Surrounded by lush green trees all around, Kerala is known for its charmingly picturesque beauty and exquisiteness. It is inextricably linked with tradition and exhibits a lavish history and rich heritage. Interlocked between the Arabian Sea on the West and the Western Ghats on the East, Kerala is isolated from the other states. This seclusion has proven advantageous to the people of Kerala, because any political or cultural transitions elsewhere in the country have seldom had any influence on them. Hence, the performing arts of the state have not only survived past the eras, but flourished and thrived in the present times.
Talking about its cultural and ethnicity, various clans and cultural
groups have influenced the culture of Kerala over a period of years. The
Aryans inhabited the place first and were later joined by the Jains, the
Buddhists and the Brahmins. These cultural invasions led to the blending
of various art forms. Koodiyattam, for instance, is a Mudiyettu Dancer
fusion of the local Dravidian culture and some Aryan influences. It has
been acknowledged as one of the 'Masterpieces of the Oral and Intangible
Heritage of Humanity' by UNESCO.
Some of the local dances such as Krishnanattam, Kathakali, Thullal,
Mohiniattam and so on, have arosed out of the fusion of Koodiyattam. The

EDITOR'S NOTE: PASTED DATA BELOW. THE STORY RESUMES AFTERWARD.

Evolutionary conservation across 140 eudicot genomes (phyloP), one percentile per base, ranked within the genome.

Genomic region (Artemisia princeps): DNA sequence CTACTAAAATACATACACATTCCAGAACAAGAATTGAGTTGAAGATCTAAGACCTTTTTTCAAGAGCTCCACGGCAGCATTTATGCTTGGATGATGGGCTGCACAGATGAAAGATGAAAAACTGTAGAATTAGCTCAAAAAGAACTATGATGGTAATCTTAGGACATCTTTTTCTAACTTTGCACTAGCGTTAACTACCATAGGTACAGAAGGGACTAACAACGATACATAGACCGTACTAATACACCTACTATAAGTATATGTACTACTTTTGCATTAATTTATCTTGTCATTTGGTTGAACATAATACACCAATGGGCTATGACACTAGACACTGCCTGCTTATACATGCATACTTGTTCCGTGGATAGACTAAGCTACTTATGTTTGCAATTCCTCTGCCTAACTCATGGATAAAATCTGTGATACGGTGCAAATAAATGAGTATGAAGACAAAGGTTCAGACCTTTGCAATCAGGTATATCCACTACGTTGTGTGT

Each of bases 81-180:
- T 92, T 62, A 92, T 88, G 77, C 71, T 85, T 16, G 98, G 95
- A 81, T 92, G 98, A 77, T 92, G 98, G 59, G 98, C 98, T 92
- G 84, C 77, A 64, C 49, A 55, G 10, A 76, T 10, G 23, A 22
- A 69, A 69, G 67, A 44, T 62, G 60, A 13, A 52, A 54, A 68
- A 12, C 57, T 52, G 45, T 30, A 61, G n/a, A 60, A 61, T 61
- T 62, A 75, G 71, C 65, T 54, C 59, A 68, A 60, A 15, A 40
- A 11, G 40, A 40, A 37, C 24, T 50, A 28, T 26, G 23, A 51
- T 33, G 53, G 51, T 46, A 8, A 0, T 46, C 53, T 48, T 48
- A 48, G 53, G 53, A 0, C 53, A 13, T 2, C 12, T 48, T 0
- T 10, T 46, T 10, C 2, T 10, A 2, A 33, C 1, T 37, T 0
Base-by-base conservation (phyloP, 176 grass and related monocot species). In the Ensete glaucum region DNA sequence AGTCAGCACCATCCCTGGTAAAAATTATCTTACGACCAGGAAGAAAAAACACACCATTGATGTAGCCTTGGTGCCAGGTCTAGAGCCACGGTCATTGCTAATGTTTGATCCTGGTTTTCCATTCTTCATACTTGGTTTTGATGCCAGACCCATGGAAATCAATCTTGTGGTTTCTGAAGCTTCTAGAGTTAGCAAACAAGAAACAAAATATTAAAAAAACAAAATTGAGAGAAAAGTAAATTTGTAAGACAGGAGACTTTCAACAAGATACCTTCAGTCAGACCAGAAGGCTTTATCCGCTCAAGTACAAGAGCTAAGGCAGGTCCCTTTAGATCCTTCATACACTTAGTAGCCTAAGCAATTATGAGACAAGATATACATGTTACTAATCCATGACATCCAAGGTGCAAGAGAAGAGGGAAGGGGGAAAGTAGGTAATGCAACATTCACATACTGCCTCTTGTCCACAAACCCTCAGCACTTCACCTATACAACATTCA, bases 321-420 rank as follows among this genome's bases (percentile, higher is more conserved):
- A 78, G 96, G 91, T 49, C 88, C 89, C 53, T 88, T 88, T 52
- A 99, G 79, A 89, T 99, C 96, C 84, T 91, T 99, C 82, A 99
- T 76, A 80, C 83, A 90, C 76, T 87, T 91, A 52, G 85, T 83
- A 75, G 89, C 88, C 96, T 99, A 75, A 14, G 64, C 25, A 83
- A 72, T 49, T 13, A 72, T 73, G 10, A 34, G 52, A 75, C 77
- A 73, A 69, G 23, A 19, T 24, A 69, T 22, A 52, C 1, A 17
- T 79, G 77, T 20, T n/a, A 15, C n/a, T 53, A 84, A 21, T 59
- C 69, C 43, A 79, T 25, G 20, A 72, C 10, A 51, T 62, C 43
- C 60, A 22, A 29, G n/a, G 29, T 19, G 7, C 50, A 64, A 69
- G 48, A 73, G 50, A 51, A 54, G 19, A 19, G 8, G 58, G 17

Mudiyettu is the earliest form of a ritualistic theatre surviving in
Kerala and all later, more mature forms, such as the Koodiyattam,
Krishnanattam and Kathakali, took their cue from this. The theme is the
defeat of the demon Darika, who was terrorizing the world, by the
Goddess Bhadrakali. To know more about the intriguing rich and vibrant
culture of Kerala, read through the following lines.
Kerala Performing Arts
A feminine dance form of Kerala, Mohiniattam is performed by women and
is popular for its sensual theme. Having an extremely, slow seductive
quality, it has not only risen in popularity but also acceptability.
One of the most popular dance forms of Kerala, Kathakali is known as a
dance drama. It literally signifies 'Story-Play', and is recognized
worldwide for its intricate makeup and costumes. Krishnanattam - Similar
to the Kathakali dance drama, Krishnanattam displays the tale of Lord
Krishna in a succession of eight plays. In this art form, the actors
restrict themselves to particular set of facial expressions, movements
Essentially performed by women, Thiruvathirakkali is performed on
religious occasions. Mainly practiced in the month of Dhanu, according
to the Malayalam calendar, the dance is carried out on the same day when
it is believed that Lord Siva promised Goddess Parvati to make her his
wife. Thullal - A solo performance that combines the dance and
recitation of stories in verse, for performing Thullal, there is no need
for a stage or any other form of arrangement. The dance is marked by
fast and rhythmic movements
Basically a form of ritualistic dance that is sacred as well as
artistic, it shares a strong bondage almost all the castes and classes
of the Hindu religion in this region. A corrupt form of Daivam or God,
the dance itself is considered as God.
Similar to mono act and a stand-up comedy act, Chakyar Koothu is a
highly refined art form. It mainly narrates stories from Hindu epics
such as Ramayana and the Mahabharata.
The only dance ever to be recognized by UNESCO as part of its effort to
safeguard expressions of oral heritage and traditional culture,
Koodiyattam is mainly performed in the Sanskrit language in Hindu
temples and is assumed to have a history that dates back to 2000 years.